|Image courtesy Nick Busse/Flickr.|
Recently, a pinprick hole in an old pipe caused a flood in my husband’s office, which also serves as the guest room in our home at the Institute for Humane Education (IHE). Not only were the walls, ceiling, and carpeting ruined, but a huge repair job loomed.
My husband turned off the water to stop the continued flooding, and we called the plumber. They couldn’t do anything until the ceiling was demolished, which would enable them to get to the pipe that was the culprit. The plumber recommended a local mold mitigation company, and they were able to come over within two hours. Several really nice, really hard-working guys worked all afternoon and the next morning to solve the problem, and the plumber came back and fixed the leak so that we had water again in our home.
Another friend (who is a builder and who turned our old barn into a guesthouse for the students at IHE using found and recycled materials) came out right away to take measurements for replacing the flooring.
Meanwhile, the mold mitigation people have been talking to our insurance company on our behalf.
Meanwhile, my husband’s work as a veterinarian is flexible enough that he was able to get home from work to clear out his room and minimize the damage.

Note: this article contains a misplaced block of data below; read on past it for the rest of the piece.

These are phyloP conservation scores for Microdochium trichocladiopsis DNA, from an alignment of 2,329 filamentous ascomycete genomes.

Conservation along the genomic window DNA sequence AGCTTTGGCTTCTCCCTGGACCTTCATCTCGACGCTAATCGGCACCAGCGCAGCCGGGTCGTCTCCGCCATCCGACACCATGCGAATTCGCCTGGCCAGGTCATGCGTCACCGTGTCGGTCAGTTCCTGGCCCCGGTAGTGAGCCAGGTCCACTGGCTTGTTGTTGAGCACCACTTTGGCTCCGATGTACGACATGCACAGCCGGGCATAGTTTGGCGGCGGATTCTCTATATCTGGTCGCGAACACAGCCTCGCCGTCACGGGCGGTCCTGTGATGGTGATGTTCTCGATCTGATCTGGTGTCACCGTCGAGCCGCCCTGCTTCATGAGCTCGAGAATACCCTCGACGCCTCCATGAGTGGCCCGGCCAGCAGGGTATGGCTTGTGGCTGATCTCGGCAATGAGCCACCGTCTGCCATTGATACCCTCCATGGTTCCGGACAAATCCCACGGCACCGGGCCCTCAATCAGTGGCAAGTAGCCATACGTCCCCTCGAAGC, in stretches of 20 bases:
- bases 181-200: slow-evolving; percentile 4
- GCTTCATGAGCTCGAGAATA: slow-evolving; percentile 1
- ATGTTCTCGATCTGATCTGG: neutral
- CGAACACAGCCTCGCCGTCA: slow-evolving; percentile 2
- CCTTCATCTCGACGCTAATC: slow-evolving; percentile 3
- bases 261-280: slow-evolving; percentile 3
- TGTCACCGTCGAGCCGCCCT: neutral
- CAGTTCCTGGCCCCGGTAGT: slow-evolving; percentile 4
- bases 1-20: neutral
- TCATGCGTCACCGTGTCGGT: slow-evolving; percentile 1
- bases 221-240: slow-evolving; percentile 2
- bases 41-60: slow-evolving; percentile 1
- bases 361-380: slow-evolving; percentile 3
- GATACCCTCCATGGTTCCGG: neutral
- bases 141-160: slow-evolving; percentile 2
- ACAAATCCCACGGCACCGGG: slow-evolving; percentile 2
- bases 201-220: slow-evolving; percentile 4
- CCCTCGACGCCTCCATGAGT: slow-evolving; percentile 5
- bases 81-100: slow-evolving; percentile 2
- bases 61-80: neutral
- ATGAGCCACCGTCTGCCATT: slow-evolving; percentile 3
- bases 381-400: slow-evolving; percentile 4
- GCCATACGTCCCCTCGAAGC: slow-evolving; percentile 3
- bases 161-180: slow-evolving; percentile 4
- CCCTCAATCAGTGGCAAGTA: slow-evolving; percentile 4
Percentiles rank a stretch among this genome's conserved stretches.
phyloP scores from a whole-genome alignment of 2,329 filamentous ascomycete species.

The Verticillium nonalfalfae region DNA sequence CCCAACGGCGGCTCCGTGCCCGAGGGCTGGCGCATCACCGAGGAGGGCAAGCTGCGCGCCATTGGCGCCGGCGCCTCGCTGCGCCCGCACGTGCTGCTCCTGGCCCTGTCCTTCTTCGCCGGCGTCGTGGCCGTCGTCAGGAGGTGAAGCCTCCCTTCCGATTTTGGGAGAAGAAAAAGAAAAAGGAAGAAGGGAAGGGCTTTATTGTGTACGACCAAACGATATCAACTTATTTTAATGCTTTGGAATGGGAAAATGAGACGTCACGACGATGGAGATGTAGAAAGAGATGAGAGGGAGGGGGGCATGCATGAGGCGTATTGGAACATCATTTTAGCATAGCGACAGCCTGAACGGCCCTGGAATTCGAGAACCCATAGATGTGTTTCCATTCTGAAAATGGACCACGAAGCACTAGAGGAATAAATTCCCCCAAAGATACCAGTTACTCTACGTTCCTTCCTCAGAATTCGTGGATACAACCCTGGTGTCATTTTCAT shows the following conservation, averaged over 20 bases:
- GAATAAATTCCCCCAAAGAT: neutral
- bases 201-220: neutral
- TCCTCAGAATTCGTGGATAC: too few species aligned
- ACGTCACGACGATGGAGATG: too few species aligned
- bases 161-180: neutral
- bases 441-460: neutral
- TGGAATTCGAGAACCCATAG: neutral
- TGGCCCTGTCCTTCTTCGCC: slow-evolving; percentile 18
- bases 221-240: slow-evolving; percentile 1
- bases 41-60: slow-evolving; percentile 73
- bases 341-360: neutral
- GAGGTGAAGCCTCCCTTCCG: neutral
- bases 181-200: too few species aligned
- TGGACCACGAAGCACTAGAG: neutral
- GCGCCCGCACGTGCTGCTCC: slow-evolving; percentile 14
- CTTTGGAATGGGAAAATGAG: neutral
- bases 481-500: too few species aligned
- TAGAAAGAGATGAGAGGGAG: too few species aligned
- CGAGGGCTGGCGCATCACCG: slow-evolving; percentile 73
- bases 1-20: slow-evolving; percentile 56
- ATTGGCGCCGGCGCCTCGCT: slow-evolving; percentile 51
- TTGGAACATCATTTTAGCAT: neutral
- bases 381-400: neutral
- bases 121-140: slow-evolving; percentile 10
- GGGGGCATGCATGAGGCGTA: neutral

That night when we sat down to eat dinner and held hands for our nightly ritual, during which we share something for which we are grateful, I realized how tremendously grateful I felt for all the wonderful people who made what could have felt like a disaster not such a big deal.
It’s gratifying to feel gratitude, to know that in the midst of what might otherwise feel overwhelming and terribly upsetting, I can actually feel appreciation and thanks as my dominant emotions. That’s what I learned from our burst pipe.
Zoe Weil, President, Institute for Humane Education
Author of Most Good, Least Harm; Above All, Be Kind; and The Power and Promise of Humane Education
My TEDxDirigo talk: “The World Becomes What You Teach”
My TEDxYouth@CEHS “How to Be a Solutionary”
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